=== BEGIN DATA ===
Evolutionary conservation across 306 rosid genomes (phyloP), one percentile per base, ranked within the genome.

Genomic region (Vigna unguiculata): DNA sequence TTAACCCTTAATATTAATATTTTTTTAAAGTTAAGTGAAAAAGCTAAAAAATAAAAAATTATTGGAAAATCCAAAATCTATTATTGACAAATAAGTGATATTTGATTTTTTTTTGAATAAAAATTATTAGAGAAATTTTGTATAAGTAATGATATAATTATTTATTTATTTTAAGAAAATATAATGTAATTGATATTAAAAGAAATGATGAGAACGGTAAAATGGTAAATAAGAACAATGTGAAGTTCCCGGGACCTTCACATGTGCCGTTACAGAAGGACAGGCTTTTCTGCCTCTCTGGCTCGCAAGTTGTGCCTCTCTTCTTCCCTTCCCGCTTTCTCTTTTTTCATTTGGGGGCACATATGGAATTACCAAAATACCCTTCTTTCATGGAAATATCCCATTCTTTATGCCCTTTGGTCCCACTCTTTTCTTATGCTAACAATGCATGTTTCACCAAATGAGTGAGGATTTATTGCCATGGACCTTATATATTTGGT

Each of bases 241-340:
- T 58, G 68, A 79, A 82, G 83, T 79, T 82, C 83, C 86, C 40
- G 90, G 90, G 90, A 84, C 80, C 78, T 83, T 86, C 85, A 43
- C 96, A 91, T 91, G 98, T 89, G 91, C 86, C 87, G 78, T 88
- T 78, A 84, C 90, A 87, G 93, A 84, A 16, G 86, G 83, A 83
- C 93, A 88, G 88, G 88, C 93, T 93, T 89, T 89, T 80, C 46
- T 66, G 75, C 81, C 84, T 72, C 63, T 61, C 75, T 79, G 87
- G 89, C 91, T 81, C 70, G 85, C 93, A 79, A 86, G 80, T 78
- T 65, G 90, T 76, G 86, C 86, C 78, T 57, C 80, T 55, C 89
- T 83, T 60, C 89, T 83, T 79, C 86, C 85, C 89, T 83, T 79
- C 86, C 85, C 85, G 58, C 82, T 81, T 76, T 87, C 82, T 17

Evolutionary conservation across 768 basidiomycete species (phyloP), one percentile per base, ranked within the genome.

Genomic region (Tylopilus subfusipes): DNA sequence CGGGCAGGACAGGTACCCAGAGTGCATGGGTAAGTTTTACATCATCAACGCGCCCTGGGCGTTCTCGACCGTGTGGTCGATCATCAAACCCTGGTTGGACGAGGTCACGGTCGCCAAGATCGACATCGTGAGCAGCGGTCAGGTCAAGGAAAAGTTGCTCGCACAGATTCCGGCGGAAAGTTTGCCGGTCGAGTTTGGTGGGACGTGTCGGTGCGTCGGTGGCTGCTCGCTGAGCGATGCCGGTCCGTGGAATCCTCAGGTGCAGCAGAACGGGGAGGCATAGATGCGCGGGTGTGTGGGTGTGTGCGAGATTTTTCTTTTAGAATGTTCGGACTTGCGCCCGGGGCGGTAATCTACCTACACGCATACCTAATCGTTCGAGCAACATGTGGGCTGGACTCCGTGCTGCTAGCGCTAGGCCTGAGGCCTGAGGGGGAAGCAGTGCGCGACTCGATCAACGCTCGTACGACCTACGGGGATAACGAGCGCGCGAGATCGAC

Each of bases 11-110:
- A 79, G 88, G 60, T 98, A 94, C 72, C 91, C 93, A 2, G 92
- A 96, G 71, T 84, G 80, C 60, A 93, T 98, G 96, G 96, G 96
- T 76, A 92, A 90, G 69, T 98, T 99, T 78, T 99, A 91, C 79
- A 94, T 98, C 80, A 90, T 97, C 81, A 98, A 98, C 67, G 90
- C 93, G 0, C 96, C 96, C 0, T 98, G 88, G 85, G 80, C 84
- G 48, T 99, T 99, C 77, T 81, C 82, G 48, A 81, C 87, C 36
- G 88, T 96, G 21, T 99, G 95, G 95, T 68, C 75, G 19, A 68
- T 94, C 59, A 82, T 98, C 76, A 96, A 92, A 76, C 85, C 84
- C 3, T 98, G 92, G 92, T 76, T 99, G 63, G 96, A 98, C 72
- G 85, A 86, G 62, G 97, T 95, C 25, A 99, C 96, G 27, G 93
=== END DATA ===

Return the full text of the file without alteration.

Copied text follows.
Evolutionary conservation across 306 rosid genomes (phyloP), one percentile per base, ranked within the genome.

Genomic region (Vigna unguiculata): DNA sequence TTAACCCTTAATATTAATATTTTTTTAAAGTTAAGTGAAAAAGCTAAAAAATAAAAAATTATTGGAAAATCCAAAATCTATTATTGACAAATAAGTGATATTTGATTTTTTTTTGAATAAAAATTATTAGAGAAATTTTGTATAAGTAATGATATAATTATTTATTTATTTTAAGAAAATATAATGTAATTGATATTAAAAGAAATGATGAGAACGGTAAAATGGTAAATAAGAACAATGTGAAGTTCCCGGGACCTTCACATGTGCCGTTACAGAAGGACAGGCTTTTCTGCCTCTCTGGCTCGCAAGTTGTGCCTCTCTTCTTCCCTTCCCGCTTTCTCTTTTTTCATTTGGGGGCACATATGGAATTACCAAAATACCCTTCTTTCATGGAAATATCCCATTCTTTATGCCCTTTGGTCCCACTCTTTTCTTATGCTAACAATGCATGTTTCACCAAATGAGTGAGGATTTATTGCCATGGACCTTATATATTTGGT

Each of bases 241-340:
- T 58, G 68, A 79, A 82, G 83, T 79, T 82, C 83, C 86, C 40
- G 90, G 90, G 90, A 84, C 80, C 78, T 83, T 86, C 85, A 43
- C 96, A 91, T 91, G 98, T 89, G 91, C 86, C 87, G 78, T 88
- T 78, A 84, C 90, A 87, G 93, A 84, A 16, G 86, G 83, A 83
- C 93, A 88, G 88, G 88, C 93, T 93, T 89, T 89, T 80, C 46
- T 66, G 75, C 81, C 84, T 72, C 63, T 61, C 75, T 79, G 87
- G 89, C 91, T 81, C 70, G 85, C 93, A 79, A 86, G 80, T 78
- T 65, G 90, T 76, G 86, C 86, C 78, T 57, C 80, T 55, C 89
- T 83, T 60, C 89, T 83, T 79, C 86, C 85, C 89, T 83, T 79
- C 86, C 85, C 85, G 58, C 82, T 81, T 76, T 87, C 82, T 17

Evolutionary conservation across 768 basidiomycete species (phyloP), one percentile per base, ranked within the genome.

Genomic region (Tylopilus subfusipes): DNA sequence CGGGCAGGACAGGTACCCAGAGTGCATGGGTAAGTTTTACATCATCAACGCGCCCTGGGCGTTCTCGACCGTGTGGTCGATCATCAAACCCTGGTTGGACGAGGTCACGGTCGCCAAGATCGACATCGTGAGCAGCGGTCAGGTCAAGGAAAAGTTGCTCGCACAGATTCCGGCGGAAAGTTTGCCGGTCGAGTTTGGTGGGACGTGTCGGTGCGTCGGTGGCTGCTCGCTGAGCGATGCCGGTCCGTGGAATCCTCAGGTGCAGCAGAACGGGGAGGCATAGATGCGCGGGTGTGTGGGTGTGTGCGAGATTTTTCTTTTAGAATGTTCGGACTTGCGCCCGGGGCGGTAATCTACCTACACGCATACCTAATCGTTCGAGCAACATGTGGGCTGGACTCCGTGCTGCTAGCGCTAGGCCTGAGGCCTGAGGGGGAAGCAGTGCGCGACTCGATCAACGCTCGTACGACCTACGGGGATAACGAGCGCGCGAGATCGAC

Each of bases 11-110:
- A 79, G 88, G 60, T 98, A 94, C 72, C 91, C 93, A 2, G 92
- A 96, G 71, T 84, G 80, C 60, A 93, T 98, G 96, G 96, G 96
- T 76, A 92, A 90, G 69, T 98, T 99, T 78, T 99, A 91, C 79
- A 94, T 98, C 80, A 90, T 97, C 81, A 98, A 98, C 67, G 90
- C 93, G 0, C 96, C 96, C 0, T 98, G 88, G 85, G 80, C 84
- G 48, T 99, T 99, C 77, T 81, C 82, G 48, A 81, C 87, C 36
- G 88, T 96, G 21, T 99, G 95, G 95, T 68, C 75, G 19, A 68
- T 94, C 59, A 82, T 98, C 76, A 96, A 92, A 76, C 85, C 84
- C 3, T 98, G 92, G 92, T 76, T 99, G 63, G 96, A 98, C 72
- G 85, A 86, G 62, G 97, T 95, C 25, A 99, C 96, G 27, G 93